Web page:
Scott M is not Scot McKnight or even Scott McK. He’s a completely different person.
    And a suggestion to shut up, turn off brain, and just repent doesn’t cut it and doesn’t help.

  • Joe B

    Thanks RJS, I had actually thought that Scott M was Scott McKnight. How silly.
    And you’re probably right, repentance and humility before the Almighty really are about the same thing as turning off our brains. It’s obvious but I had kinda missed that.
    Repentance and humble faith are dumb. Persuasive words of wisdom…that’s smart. Got it.
    But if you don’t mind too much, I’m just going to gonna repent anyway.

  • RJS

    Joe B,
    Repentance and humble faith are not dumb and we all need repentance.
    The tone of your first comment gave the impression that it was intended to belittle many of us, including both ScottM and me, since I wrote the post in the first place, for thinking through and wrestling with the nature of our faith and the implications of our faith. That attitude, whether you intended it or not, is damaging and counterproductive.

  • I think Scot’s book, A Community Called Atonement is helpful in an indirect way, in seeing how we need the breadth of theologies throughout the church’s history, on atonement. We need to consider them together as we read Scripture.
    Even if one is off in the way it was formulated, maybe out of balance, that doesn’t mean that it’s not getting at a truth that needs to be understood, and that we need to work on, perhaps, to keep better understanding.

  • Odd that Athanasius isn’t mentioned here. His treatise “The Incarnation of the Word of God” is important for the pre-Augustinian view of human nature and sin. (My summary here: Athanasius says some interesting things about Adam, including the idea that Adam was “by nature mortal” but that mortality was Divinely stayed before the fall. Sin results in a sort of lack of access to God’s sustaining power, allowing man’s “brutish” nature to control. The atonement is God’s final victory over this dissolution, giving man again access to God’s presence so that man can acheive his telos of becoming like God (“theosis”).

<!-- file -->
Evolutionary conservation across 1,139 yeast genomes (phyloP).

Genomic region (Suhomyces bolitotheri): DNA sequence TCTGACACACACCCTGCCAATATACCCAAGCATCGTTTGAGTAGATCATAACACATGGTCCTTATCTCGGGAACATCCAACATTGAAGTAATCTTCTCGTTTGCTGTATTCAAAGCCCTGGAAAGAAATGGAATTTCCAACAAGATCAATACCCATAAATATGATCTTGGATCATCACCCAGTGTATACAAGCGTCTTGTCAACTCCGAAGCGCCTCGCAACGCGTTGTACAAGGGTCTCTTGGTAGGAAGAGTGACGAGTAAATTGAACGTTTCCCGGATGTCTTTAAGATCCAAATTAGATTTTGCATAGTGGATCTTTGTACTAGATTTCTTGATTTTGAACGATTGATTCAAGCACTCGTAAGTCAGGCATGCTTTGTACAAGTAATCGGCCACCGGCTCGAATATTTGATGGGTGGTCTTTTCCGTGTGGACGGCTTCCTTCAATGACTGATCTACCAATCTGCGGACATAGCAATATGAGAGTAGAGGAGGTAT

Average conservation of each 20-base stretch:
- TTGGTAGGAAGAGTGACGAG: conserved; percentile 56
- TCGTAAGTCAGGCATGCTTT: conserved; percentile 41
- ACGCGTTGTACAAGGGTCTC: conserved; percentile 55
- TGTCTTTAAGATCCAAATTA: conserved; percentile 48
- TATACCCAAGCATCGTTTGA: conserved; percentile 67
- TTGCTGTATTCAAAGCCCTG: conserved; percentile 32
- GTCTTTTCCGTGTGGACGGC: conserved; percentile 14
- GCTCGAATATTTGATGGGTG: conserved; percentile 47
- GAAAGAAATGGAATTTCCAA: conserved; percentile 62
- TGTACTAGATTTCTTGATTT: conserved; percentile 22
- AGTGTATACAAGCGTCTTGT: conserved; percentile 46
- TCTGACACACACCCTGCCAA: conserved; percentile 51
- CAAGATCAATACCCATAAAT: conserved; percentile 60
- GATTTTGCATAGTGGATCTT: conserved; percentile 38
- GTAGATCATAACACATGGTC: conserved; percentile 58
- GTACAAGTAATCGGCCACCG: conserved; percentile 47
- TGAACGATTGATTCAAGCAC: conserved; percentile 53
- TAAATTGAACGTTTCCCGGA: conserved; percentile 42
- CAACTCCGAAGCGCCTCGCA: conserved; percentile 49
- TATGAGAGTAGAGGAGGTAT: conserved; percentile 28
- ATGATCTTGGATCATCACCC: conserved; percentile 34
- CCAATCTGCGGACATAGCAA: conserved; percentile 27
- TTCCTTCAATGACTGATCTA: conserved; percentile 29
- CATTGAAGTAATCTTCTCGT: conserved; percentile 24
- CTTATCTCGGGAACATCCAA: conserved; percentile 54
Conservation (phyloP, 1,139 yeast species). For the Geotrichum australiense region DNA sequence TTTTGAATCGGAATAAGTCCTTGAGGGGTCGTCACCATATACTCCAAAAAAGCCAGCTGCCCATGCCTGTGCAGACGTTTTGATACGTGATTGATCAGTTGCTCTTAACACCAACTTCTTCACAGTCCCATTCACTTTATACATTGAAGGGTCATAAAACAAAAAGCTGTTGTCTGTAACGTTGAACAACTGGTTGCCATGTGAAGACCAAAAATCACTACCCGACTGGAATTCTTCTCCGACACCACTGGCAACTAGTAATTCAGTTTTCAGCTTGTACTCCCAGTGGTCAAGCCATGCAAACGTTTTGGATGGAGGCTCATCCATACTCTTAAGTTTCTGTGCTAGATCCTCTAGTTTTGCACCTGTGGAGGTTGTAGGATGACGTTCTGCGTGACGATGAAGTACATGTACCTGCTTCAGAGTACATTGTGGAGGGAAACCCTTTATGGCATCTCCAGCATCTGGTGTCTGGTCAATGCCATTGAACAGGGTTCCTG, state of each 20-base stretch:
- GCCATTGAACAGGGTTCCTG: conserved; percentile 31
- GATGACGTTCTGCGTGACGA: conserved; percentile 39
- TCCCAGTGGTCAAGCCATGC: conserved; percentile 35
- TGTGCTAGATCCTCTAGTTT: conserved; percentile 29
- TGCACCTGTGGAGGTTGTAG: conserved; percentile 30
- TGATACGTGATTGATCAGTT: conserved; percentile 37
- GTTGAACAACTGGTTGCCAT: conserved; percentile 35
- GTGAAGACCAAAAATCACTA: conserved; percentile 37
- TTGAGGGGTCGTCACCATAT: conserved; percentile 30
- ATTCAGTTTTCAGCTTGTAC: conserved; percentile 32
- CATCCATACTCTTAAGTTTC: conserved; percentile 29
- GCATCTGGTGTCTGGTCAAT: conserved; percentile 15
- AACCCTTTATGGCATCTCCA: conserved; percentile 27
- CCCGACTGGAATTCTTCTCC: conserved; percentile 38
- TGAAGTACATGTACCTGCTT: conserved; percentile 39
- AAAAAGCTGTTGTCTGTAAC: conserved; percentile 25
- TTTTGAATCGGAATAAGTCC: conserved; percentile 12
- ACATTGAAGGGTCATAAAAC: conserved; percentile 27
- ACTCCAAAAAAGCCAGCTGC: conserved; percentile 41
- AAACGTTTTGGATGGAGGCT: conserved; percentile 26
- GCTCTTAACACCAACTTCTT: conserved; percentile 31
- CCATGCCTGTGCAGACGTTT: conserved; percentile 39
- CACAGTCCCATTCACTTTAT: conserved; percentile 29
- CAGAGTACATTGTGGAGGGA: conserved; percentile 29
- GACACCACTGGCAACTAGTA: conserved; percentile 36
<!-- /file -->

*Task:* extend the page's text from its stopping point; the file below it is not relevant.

Personally, I think there’s no reason — scientific, historical, or otherwise — to oppose the Christus Victor and satisfaction views of the atonement or to oppose the Patristic view of Adam as diverted from theosis against the Augustinian view of Adam as fallen from innocence. All of these are important ways in which the Spirit has lead the Church to reflect on the mystery of human nature, the incarnation, and the atonement. (A great book on the various threads of atonement theory, BTW: Hans Boersma, “Violence, Hospitality, and the Cross.”)
    What we need to do, and what many theologians of various types are now doing, is to think about what these traditional models of Adam and the atonement mean in light of current scientific knowledge. We don’t discard the Tradition, we allow it shape how we think theologically about the world, and in the process we shape and extend the unfolding Tradition. Given that we’re only in the beginning decades of serious theological reflection on biological evolution from within historically Orthodox Christianity, it’s not surprising that we don’t yet know what shape the Tradition will take. Maybe we need to have some patience, to live with some tension, during our brief time with it.

  • RJS

    Athanasius is ca. 292-373 AD, we’re only at ca. 202… Next Origen, then Athanasius and the Cappadocians.

  • dopderbeck

    Ah.. Always getting ahead of myself.